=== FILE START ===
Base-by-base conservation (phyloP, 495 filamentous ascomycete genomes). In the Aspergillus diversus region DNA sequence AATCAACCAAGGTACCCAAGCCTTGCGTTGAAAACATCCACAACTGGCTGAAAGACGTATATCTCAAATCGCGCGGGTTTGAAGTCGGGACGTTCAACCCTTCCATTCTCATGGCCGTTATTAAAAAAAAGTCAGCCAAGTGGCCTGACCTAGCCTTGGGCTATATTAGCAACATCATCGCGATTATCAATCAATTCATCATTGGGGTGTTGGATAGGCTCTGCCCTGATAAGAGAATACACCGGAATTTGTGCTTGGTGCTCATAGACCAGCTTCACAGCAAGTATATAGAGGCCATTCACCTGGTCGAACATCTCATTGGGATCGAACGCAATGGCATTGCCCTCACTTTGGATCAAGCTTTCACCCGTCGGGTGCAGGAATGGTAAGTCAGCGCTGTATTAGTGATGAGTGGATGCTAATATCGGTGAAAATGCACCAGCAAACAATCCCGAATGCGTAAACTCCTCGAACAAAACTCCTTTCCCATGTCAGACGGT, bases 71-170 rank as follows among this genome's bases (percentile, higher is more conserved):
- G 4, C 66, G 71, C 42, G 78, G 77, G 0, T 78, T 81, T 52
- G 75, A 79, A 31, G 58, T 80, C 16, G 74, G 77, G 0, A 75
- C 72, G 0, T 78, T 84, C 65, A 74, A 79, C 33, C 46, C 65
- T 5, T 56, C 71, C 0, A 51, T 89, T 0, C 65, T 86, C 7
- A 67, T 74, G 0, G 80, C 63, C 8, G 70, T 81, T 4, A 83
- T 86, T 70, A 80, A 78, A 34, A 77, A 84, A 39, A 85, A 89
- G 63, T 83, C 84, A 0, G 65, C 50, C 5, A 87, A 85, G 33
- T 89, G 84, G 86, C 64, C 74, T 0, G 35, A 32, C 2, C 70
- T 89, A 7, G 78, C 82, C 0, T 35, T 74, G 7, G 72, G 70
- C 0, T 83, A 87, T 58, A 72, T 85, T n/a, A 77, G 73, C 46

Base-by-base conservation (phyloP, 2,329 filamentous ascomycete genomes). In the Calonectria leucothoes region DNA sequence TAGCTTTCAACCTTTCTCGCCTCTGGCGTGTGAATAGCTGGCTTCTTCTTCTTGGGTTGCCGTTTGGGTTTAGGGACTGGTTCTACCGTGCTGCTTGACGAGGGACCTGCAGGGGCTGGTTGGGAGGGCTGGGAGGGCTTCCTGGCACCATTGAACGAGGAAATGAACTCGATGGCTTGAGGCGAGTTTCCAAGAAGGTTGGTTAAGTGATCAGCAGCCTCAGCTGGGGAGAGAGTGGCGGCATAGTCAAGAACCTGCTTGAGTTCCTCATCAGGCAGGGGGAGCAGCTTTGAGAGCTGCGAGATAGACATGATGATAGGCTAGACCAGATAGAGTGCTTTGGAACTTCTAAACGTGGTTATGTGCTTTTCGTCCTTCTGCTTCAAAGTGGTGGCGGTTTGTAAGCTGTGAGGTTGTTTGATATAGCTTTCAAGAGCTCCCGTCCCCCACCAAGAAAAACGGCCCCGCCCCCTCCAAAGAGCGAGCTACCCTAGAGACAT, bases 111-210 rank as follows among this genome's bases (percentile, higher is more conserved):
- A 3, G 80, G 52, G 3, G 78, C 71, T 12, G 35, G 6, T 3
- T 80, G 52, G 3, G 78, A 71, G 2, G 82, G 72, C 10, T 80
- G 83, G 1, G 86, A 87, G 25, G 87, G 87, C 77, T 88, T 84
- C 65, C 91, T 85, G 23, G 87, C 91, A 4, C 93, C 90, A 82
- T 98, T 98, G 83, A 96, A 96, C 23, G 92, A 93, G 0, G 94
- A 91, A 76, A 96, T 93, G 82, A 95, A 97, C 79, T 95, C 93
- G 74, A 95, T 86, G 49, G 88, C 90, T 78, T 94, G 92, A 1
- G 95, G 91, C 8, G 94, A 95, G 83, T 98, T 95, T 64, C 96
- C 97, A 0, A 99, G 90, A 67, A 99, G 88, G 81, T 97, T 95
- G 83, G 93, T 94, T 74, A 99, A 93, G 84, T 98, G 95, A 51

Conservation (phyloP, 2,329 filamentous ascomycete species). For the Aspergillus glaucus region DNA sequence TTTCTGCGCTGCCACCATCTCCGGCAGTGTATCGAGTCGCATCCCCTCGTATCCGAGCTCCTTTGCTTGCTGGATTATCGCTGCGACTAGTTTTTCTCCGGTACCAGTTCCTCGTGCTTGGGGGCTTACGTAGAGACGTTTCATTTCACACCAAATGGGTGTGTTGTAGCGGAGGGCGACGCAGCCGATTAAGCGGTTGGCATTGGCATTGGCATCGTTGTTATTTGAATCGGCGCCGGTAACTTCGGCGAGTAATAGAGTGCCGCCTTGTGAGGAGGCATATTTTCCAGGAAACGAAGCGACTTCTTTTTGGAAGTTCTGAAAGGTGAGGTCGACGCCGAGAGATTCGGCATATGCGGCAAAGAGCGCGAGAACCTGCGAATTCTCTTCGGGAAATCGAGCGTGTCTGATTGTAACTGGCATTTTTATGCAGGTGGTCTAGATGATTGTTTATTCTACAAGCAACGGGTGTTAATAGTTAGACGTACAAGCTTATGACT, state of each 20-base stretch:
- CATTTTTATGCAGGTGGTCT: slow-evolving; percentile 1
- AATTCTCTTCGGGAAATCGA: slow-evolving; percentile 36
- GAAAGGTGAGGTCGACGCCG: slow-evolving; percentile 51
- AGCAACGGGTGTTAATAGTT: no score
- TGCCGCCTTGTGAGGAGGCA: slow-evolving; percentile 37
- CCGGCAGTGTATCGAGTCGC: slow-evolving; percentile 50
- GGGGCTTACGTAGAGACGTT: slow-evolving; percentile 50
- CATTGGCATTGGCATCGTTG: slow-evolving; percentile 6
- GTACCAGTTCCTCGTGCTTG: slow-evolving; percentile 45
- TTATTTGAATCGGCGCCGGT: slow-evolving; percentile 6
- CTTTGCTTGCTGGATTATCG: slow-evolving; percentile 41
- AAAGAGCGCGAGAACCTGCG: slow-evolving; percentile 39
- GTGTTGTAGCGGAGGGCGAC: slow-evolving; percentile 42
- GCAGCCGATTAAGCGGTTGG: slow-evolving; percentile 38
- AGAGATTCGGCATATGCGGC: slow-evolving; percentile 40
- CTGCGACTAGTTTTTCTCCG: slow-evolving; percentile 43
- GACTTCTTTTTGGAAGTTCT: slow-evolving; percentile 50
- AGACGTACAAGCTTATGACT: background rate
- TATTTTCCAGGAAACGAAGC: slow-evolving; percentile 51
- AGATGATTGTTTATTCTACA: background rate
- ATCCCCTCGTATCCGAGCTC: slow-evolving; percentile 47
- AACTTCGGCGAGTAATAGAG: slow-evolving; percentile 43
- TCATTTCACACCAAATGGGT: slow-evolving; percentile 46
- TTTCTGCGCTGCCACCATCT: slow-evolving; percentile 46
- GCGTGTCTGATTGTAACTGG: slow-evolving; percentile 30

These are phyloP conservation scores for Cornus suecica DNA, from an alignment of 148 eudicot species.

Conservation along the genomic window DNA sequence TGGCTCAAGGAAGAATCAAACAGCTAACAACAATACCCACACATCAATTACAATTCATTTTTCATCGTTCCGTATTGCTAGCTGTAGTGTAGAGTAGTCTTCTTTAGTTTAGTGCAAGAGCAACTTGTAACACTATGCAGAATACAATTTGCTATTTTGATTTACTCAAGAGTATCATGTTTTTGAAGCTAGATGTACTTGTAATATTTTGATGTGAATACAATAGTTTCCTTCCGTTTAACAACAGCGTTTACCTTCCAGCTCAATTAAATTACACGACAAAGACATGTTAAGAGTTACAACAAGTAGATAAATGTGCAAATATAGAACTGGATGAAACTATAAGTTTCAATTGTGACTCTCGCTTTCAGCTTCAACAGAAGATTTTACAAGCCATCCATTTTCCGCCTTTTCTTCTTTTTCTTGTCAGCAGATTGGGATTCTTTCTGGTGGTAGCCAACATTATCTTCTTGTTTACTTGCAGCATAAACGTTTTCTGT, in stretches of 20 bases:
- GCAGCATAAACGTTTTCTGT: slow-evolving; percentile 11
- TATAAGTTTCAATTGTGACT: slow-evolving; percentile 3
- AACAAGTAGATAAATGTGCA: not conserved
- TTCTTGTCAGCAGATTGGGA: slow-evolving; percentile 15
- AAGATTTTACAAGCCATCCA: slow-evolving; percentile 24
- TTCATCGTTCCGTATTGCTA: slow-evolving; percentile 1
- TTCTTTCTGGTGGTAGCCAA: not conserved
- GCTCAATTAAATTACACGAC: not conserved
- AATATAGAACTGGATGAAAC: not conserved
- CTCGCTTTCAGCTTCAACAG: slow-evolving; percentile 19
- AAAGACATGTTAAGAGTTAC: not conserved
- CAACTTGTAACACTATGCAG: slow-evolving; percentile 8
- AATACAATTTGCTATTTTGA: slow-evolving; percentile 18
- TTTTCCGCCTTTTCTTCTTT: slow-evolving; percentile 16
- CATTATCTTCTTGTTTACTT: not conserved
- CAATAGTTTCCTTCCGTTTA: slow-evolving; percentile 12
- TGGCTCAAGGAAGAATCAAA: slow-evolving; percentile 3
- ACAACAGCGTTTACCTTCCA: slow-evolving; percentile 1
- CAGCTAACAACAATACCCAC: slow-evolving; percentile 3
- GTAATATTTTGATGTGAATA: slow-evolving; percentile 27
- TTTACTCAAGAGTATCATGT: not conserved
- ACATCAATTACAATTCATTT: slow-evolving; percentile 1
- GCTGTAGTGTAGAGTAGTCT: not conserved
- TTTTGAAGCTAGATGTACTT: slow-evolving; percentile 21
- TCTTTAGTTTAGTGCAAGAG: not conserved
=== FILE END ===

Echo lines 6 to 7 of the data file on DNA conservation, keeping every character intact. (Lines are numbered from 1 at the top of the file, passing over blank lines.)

- A 67, T 74, G 0, G 80, C 63, C 8, G 70, T 81, T 4, A 83
- T 86, T 70, A 80, A 78, A 34, A 77, A 84, A 39, A 85, A 89